Sunday, June 19, 2005


Eleven miles south of Brussels people have been re-enacting the Battle of Waterloo this weekend.

As the last puffs of gun smoke rose from the battlefield in 1815 Napoleon had not only finally been defeated by the alliance of British, Prussian, Dutch and Belgian troops under the command of the Duke of Wellington and General Leberecht von Blucher but his dreams of turning Europe into a French empire lay in ruins.

Back in Brussels nearly two hundred years later French President Jacques Chirac, whose own dream of a united Europe dominated by France (with a little help from Germany), was smashed by his own people’s resounding ‘No’ to the constitution, has also been fighting a battle of long ago.

In shock and denial about his own massive referendum defeat, he has started re-enacting a battle over twenty years old about Britain’s £3 billion rebate as a net contributor to European Union funds while refusing to discuss the CAP which benefits small French farmers more than any other farmers in Europe. It is as if by ignoring the problem he hopes it will go away.

This is classic displacement activity. Just as the Queen decided her most important task was to feed the corgis when she didn’t want to think about the crisis over the breakup of Prince Charles’s marriage to Princess Diana, poor old Jacques is doing something else rather than face the reality of his situation.

In calling Britain ‘pathetic’ and ‘tragic’ he is also displaying another symptom of psychological disturbance – projecting his own faults and failings on to someone else.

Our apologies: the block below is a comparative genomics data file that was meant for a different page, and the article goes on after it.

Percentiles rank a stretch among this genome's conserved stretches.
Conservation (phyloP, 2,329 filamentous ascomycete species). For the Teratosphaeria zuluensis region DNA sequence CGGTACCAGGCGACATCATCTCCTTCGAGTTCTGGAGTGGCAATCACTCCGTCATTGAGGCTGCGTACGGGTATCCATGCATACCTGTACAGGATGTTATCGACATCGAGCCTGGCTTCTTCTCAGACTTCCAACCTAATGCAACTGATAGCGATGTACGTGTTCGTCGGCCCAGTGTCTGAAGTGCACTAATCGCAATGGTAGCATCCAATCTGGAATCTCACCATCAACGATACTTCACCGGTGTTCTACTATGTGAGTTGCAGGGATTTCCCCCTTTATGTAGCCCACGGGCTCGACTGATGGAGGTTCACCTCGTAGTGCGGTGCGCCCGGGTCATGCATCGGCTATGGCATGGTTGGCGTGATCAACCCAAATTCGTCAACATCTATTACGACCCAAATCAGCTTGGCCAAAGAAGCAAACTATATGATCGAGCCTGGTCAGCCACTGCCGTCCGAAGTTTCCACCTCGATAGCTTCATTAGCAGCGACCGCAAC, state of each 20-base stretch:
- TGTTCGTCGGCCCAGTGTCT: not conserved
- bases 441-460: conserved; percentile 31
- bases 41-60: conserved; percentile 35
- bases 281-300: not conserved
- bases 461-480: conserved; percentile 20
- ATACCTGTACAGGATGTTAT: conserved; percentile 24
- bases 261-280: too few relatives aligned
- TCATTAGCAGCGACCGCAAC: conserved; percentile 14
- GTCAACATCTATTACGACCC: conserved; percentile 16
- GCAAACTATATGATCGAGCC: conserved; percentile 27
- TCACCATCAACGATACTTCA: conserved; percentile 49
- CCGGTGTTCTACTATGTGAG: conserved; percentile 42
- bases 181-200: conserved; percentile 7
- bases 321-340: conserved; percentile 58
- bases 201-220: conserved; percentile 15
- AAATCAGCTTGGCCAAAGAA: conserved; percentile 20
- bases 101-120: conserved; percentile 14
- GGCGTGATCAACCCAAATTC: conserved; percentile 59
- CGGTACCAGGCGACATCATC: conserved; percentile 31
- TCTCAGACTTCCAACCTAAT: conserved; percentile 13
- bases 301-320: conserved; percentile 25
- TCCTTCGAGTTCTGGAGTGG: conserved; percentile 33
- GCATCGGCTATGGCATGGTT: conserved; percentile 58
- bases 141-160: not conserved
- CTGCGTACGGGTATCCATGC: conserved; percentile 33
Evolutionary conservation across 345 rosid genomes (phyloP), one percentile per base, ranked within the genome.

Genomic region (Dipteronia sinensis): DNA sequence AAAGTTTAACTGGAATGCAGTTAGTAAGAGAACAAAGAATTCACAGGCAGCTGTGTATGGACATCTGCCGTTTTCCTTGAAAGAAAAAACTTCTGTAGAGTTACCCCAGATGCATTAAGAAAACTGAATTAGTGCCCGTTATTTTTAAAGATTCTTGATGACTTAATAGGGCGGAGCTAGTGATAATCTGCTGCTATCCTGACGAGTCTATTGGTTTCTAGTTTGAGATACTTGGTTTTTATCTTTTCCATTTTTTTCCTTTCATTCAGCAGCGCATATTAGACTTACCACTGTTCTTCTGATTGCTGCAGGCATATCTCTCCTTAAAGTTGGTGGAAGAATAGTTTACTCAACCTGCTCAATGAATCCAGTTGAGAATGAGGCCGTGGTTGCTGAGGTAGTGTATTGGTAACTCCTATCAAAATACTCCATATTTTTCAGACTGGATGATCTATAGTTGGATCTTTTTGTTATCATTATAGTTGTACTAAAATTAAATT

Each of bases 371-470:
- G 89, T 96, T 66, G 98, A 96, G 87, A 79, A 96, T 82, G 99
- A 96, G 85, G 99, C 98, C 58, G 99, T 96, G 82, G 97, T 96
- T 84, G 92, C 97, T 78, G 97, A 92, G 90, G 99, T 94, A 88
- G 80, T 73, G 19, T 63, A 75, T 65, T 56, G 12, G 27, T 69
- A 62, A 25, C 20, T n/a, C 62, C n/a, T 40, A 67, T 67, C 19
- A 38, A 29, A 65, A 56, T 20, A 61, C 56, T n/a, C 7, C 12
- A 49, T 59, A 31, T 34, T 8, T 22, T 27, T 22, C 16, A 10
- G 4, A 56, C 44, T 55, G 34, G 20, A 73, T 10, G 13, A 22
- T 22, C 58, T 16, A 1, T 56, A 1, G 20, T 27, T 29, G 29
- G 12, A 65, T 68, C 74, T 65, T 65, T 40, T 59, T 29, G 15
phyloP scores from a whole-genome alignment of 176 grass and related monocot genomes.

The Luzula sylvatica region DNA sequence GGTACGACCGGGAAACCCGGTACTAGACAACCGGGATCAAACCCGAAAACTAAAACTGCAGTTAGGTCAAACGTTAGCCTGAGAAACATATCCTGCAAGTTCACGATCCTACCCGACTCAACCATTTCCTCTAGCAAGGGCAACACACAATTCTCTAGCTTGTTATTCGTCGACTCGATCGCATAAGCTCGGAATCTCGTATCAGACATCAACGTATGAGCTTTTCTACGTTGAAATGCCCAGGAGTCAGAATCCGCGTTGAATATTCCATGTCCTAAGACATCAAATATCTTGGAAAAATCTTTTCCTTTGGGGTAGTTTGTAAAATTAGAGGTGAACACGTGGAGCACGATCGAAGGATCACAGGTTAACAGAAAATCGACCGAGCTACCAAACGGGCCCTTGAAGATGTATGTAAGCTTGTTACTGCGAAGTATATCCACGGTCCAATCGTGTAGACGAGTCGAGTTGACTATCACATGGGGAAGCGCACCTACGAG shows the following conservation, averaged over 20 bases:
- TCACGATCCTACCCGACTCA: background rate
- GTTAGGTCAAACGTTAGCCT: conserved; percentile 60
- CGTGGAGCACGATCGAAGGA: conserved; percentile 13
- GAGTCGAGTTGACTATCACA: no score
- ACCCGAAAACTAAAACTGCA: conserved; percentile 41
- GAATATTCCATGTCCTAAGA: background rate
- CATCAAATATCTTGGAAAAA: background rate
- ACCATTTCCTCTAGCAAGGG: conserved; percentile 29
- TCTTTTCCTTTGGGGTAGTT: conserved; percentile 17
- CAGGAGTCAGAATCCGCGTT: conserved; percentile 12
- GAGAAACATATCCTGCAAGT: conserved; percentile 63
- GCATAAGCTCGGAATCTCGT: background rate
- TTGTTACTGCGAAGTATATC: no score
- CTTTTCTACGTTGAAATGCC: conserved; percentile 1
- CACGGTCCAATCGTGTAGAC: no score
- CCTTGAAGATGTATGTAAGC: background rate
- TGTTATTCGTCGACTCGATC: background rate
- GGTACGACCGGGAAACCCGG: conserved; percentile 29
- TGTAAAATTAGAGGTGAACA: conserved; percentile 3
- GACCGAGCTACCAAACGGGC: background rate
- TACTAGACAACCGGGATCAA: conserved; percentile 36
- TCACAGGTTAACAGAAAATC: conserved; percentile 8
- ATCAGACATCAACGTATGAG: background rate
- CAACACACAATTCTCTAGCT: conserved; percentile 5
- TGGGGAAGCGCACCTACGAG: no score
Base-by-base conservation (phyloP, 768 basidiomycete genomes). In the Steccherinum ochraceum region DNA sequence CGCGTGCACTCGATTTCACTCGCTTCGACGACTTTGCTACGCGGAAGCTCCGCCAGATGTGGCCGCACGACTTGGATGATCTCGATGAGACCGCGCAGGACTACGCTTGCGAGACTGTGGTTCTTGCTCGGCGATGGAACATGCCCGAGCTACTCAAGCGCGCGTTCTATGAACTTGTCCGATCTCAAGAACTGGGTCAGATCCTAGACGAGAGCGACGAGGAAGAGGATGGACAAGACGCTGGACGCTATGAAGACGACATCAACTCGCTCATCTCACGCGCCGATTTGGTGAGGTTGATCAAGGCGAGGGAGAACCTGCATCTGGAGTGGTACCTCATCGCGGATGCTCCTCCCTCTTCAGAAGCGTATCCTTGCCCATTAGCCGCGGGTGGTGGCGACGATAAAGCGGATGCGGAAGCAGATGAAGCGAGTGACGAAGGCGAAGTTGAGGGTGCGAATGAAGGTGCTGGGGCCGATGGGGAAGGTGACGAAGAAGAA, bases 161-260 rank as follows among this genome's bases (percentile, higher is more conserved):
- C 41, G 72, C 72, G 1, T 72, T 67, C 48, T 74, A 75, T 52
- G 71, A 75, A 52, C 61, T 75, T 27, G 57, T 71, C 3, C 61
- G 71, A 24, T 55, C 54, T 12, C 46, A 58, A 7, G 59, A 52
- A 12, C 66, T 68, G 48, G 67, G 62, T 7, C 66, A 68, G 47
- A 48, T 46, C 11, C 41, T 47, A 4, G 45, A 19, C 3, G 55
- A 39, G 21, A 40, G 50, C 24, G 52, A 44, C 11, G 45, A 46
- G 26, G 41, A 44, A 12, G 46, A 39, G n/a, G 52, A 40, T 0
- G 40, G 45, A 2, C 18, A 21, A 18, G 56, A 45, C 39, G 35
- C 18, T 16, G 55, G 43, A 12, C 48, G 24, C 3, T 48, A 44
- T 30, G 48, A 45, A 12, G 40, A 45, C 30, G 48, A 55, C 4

After Waterloo Napoleon was finally exiled to the lonely South Atlantic island of St Helena where he had no chance of escape.

Alas, today there is no safe remote island left where Jacques can be safely exiled with no chance of escape and space travel is not well enough developed to banish him to Mars.

Alas too, for at least another two years Europe is stuck with him as well as France, where his Presidency has been a disaster which has turned the country into such an old-fashioned, stagnant place that Britons buy second homes there because it reminds them of how life was in the UK in the 1950s.

The worst thing is that his performance in Brussels was neither a one-off nor the end of Jacques fighting yesterday’s battle and refusing to move on. Until 2007 and particularly in the six next months when his bete noir, British Prime Minister Tony Blair, is President of the EU, he will dedicate the rest of his political life to fighting yesterday’s battle.
Perhaps the best and safest place for him when he is finally forced out of office would be a rundown chateau, far from any Britons with holiday homes but close to the farmers he will have fought to the end to defend. Over the mantelpiece in his salon he could have a portrait of Napoleon, who declared ‘the British are the most powerful and constant of my enemies.’
With tears at the corners of his eyes, he might raise a glass of cognac and murmur ‘Et moi aussi, Boney.’
Copyright © Rebecca Hamilton 2005 All Rights Reserved